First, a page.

Aditi Shukla Tara has a very candid conversation with Kala Krishnan about investment banking, work-life balance and the recruitment situation in the industry.
Aditi Shukla Tara is an investment banker with a global M&A advisory firm. She is an alumna of XLRI Jamshedpur (Class of 2011) and Delhi College of Engineering (Class of 2007). She has worked with Yahoo! in the past.
The management degree gives you the right base to start as it increases your understanding, enhances your grasping ability and familiarizes you with deadline pressure. Also, in India it is the basic recruitment criteria. However formal training upon joining is not necessary because the job is based on the apprenticeship model. You learn on the job, with the experience and opportunities that come your way.
2) Most people are told that investment banking is glamorous, exciting with crazy working hours. How much of it is true?
Crazy working hours is true, especially at the process preparation and deal closure stage. However, you earn only on a success fee basis and hence it is necessary that you put in all your effort so that your deal goes through. It is glamorous in the sense that you travel often and are put up in expensive hotels, but at the same time it is equally stressful and tedious and involves continuous travelling. Your lifestyle does not remain as glamorous as hectic. It is because the work life balance is worsened that you are compensated monetarily for the same.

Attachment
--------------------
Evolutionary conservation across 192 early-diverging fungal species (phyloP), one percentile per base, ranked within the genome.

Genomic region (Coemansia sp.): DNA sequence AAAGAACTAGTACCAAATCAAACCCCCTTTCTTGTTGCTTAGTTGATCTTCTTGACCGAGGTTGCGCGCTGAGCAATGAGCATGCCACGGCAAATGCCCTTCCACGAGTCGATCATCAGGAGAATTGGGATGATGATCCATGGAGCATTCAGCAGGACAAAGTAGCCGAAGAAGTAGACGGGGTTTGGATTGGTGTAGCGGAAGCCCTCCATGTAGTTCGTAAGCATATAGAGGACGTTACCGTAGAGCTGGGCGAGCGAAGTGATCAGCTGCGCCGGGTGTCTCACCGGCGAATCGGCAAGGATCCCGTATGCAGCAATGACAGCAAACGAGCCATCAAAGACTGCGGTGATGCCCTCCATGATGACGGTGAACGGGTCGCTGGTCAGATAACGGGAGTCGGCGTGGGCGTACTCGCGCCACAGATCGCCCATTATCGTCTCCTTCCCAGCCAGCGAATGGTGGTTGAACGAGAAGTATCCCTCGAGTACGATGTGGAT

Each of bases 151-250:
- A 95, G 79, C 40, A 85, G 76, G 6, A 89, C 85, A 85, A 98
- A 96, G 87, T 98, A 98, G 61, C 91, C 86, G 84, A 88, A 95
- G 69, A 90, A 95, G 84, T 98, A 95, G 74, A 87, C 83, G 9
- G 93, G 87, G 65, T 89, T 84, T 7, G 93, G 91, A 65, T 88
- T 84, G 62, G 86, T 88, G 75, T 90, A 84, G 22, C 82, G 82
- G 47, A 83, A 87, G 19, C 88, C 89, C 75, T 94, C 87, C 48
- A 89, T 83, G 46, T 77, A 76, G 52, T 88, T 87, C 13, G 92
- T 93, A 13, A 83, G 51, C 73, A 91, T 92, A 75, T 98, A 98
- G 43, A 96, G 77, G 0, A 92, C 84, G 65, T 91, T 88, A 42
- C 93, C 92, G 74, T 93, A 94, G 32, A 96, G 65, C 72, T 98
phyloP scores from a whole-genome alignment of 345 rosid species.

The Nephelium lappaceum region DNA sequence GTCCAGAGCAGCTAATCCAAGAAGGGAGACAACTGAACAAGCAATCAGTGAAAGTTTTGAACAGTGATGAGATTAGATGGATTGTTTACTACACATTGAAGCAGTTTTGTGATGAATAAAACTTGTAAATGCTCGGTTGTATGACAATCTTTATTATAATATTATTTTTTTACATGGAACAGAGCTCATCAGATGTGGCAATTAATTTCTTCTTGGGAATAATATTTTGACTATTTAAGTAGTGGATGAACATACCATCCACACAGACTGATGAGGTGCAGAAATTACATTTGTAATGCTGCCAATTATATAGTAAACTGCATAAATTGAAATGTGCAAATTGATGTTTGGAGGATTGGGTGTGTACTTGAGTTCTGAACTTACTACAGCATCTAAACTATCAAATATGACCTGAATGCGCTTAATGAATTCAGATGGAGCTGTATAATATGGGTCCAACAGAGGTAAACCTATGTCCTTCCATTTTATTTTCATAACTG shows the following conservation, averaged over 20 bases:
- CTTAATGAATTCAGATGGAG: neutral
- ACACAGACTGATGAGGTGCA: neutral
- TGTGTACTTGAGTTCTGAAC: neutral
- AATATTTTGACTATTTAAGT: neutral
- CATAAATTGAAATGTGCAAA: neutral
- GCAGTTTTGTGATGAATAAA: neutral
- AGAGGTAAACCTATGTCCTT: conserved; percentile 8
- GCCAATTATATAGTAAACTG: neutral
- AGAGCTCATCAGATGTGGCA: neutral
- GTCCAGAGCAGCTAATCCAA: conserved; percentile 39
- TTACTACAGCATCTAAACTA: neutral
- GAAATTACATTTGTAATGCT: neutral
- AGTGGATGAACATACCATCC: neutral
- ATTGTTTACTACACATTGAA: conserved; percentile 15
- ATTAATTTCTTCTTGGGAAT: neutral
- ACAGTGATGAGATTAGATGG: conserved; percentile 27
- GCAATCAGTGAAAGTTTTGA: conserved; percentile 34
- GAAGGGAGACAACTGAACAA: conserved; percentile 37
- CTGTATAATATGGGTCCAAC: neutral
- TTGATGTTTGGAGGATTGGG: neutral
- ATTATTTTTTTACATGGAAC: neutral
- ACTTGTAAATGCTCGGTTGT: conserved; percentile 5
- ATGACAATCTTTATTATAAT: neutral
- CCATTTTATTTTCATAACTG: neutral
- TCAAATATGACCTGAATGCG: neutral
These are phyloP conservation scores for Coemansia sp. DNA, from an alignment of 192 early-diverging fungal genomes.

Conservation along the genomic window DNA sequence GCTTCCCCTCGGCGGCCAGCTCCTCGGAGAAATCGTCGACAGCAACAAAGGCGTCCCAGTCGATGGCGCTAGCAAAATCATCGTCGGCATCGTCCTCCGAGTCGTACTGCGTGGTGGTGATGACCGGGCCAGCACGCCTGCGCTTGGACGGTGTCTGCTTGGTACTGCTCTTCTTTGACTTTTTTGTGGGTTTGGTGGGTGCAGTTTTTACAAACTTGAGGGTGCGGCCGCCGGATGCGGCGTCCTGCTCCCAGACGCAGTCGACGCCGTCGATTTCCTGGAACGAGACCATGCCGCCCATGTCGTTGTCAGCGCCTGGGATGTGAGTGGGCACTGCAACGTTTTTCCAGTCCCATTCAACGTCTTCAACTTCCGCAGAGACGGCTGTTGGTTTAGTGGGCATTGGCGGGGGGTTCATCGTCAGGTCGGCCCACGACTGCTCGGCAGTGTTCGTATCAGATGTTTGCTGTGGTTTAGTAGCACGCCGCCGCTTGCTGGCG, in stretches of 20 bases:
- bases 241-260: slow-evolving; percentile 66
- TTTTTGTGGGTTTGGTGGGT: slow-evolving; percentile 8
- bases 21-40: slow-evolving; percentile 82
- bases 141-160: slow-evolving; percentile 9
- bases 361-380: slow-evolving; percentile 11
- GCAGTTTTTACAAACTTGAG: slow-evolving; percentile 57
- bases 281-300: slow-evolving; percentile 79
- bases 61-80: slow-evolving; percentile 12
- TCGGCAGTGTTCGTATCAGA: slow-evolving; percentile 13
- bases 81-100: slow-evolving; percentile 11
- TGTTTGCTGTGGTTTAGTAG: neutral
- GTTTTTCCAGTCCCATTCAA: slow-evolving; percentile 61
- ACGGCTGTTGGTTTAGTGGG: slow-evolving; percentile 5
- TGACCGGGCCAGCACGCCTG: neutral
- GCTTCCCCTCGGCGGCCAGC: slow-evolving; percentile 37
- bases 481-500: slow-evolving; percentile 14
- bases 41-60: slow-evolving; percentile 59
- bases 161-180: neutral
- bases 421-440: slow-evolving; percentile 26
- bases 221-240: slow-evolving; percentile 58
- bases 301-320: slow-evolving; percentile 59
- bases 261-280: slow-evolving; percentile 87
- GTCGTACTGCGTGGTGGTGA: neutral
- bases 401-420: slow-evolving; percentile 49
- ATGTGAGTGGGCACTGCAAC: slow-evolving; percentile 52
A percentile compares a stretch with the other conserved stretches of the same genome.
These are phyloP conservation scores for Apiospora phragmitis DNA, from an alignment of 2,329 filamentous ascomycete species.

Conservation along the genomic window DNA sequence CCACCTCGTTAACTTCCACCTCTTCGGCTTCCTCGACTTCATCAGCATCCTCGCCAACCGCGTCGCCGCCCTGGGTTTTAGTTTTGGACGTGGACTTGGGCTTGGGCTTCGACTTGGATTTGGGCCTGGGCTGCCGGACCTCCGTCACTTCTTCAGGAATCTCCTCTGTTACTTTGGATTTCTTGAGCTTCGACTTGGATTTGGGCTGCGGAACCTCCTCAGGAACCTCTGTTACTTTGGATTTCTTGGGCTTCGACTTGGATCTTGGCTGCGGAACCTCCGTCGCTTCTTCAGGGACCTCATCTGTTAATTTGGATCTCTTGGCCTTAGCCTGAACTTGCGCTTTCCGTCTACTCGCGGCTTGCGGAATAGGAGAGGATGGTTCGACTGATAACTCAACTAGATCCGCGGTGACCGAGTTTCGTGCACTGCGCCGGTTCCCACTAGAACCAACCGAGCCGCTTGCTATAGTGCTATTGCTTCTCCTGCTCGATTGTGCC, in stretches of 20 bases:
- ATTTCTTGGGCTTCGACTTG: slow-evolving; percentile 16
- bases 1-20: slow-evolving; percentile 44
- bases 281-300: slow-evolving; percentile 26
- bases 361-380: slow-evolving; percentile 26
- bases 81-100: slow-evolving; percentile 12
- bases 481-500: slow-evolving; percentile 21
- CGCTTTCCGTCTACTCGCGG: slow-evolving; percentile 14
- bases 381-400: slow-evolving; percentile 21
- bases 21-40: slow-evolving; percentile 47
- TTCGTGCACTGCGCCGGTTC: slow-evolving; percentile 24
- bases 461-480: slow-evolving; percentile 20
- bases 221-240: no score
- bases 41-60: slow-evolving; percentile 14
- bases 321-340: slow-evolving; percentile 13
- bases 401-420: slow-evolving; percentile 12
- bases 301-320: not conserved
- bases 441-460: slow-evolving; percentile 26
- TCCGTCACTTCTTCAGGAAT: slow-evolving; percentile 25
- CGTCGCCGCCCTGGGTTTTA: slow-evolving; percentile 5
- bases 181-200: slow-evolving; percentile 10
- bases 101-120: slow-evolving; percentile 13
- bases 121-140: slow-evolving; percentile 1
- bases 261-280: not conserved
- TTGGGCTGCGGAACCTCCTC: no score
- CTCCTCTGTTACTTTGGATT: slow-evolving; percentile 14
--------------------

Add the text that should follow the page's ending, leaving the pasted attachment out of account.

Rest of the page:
3) A lot of people have a concern around 'work-life balance'. Is there anything you do to get that balance? How do things change after important events like marriage?
Work life balance is extremely tedious. At an early stage in your career you cannot do much as a junior and your work hours are dictated by your senior. You have to marry someone who is accommodating and aware of the perils of your job.
4) What do you love the most about your job?
There are two things specifically. First, that the job provides an exposure across all sectors and you learn something new all the time, not limited by any particular domain. The second being, you get the opportunity to deal with people at higher levels in the client organization as M&A activity is something that is overseen by the corporate strategy team/CFO and his team. There is a lot to learn when you interact with such senior people and you understand how the strategy of a corporation is designed.
5) Given the tough market conditions, not a lot of people fancy themselves landing a front end job in an investment bank. What would be your suggestion to graduates preparing for their final placement season? Is there any way they can differentiate themselves to stand a good chance for those few openings?
All banks give a high degree of importance to academic performance and similar intellectual pursuits. Also, they prefer candidates who are strong in logical reasoning, have high powers of perception and are generally well aware. As correctly mentioned, the market conditions are quite tough and it’s possible that despite being an ideal candidate for an I banking job, there might not be any job openings. I would just like to wish all the graduates the best of luck for the placement season and advise them to keep a positive outlook towards all opportunities.
As told to Kala Krishnan
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